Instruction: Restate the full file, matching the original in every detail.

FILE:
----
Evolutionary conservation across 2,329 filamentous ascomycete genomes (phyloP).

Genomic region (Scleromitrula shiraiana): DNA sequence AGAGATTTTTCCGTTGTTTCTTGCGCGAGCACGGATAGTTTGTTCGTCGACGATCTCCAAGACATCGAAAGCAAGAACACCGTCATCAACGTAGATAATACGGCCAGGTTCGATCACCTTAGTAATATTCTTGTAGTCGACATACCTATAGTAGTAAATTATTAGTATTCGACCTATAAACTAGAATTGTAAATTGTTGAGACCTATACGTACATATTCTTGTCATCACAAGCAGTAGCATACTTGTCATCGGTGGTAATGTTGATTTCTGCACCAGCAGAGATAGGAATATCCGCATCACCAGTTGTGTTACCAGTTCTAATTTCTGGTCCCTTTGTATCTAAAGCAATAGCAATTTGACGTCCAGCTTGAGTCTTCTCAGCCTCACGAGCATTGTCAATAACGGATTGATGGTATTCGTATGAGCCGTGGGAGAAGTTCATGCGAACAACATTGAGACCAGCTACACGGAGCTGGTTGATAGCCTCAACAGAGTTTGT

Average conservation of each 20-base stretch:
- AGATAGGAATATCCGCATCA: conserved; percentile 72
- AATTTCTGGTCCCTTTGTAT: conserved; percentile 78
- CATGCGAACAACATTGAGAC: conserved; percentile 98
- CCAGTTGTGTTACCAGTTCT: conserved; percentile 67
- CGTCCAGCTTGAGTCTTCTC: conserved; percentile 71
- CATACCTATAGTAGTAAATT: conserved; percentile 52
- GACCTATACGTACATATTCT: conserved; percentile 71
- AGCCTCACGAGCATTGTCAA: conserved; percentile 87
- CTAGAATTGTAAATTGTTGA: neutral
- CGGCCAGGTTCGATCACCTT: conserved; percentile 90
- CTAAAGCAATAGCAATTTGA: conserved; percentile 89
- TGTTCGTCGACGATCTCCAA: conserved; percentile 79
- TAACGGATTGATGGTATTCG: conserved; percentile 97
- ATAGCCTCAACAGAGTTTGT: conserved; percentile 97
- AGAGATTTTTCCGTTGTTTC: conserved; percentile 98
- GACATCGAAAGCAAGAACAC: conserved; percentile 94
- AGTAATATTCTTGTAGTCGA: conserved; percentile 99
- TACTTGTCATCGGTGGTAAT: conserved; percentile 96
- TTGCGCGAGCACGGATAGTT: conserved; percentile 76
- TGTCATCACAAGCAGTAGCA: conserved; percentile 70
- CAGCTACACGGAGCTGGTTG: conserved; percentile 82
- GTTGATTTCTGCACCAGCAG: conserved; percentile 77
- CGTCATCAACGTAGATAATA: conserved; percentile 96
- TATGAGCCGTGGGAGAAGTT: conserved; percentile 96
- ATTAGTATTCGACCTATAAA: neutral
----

Evolutionary conservation across 2,329 filamentous ascomycete genomes (phyloP).

Genomic region (Scleromitrula shiraiana): DNA sequence AGAGATTTTTCCGTTGTTTCTTGCGCGAGCACGGATAGTTTGTTCGTCGACGATCTCCAAGACATCGAAAGCAAGAACACCGTCATCAACGTAGATAATACGGCCAGGTTCGATCACCTTAGTAATATTCTTGTAGTCGACATACCTATAGTAGTAAATTATTAGTATTCGACCTATAAACTAGAATTGTAAATTGTTGAGACCTATACGTACATATTCTTGTCATCACAAGCAGTAGCATACTTGTCATCGGTGGTAATGTTGATTTCTGCACCAGCAGAGATAGGAATATCCGCATCACCAGTTGTGTTACCAGTTCTAATTTCTGGTCCCTTTGTATCTAAAGCAATAGCAATTTGACGTCCAGCTTGAGTCTTCTCAGCCTCACGAGCATTGTCAATAACGGATTGATGGTATTCGTATGAGCCGTGGGAGAAGTTCATGCGAACAACATTGAGACCAGCTACACGGAGCTGGTTGATAGCCTCAACAGAGTTTGT

Average conservation of each 20-base stretch:
- AGATAGGAATATCCGCATCA: conserved; percentile 72
- AATTTCTGGTCCCTTTGTAT: conserved; percentile 78
- CATGCGAACAACATTGAGAC: conserved; percentile 98
- CCAGTTGTGTTACCAGTTCT: conserved; percentile 67
- CGTCCAGCTTGAGTCTTCTC: conserved; percentile 71
- CATACCTATAGTAGTAAATT: conserved; percentile 52
- GACCTATACGTACATATTCT: conserved; percentile 71
- AGCCTCACGAGCATTGTCAA: conserved; percentile 87
- CTAGAATTGTAAATTGTTGA: neutral
- CGGCCAGGTTCGATCACCTT: conserved; percentile 90
- CTAAAGCAATAGCAATTTGA: conserved; percentile 89
- TGTTCGTCGACGATCTCCAA: conserved; percentile 79
- TAACGGATTGATGGTATTCG: conserved; percentile 97
- ATAGCCTCAACAGAGTTTGT: conserved; percentile 97
- AGAGATTTTTCCGTTGTTTC: conserved; percentile 98
- GACATCGAAAGCAAGAACAC: conserved; percentile 94
- AGTAATATTCTTGTAGTCGA: conserved; percentile 99
- TACTTGTCATCGGTGGTAAT: conserved; percentile 96
- TTGCGCGAGCACGGATAGTT: conserved; percentile 76
- TGTCATCACAAGCAGTAGCA: conserved; percentile 70
- CAGCTACACGGAGCTGGTTG: conserved; percentile 82
- GTTGATTTCTGCACCAGCAG: conserved; percentile 77
- CGTCATCAACGTAGATAATA: conserved; percentile 96
- TATGAGCCGTGGGAGAAGTT: conserved; percentile 96
- ATTAGTATTCGACCTATAAA: neutral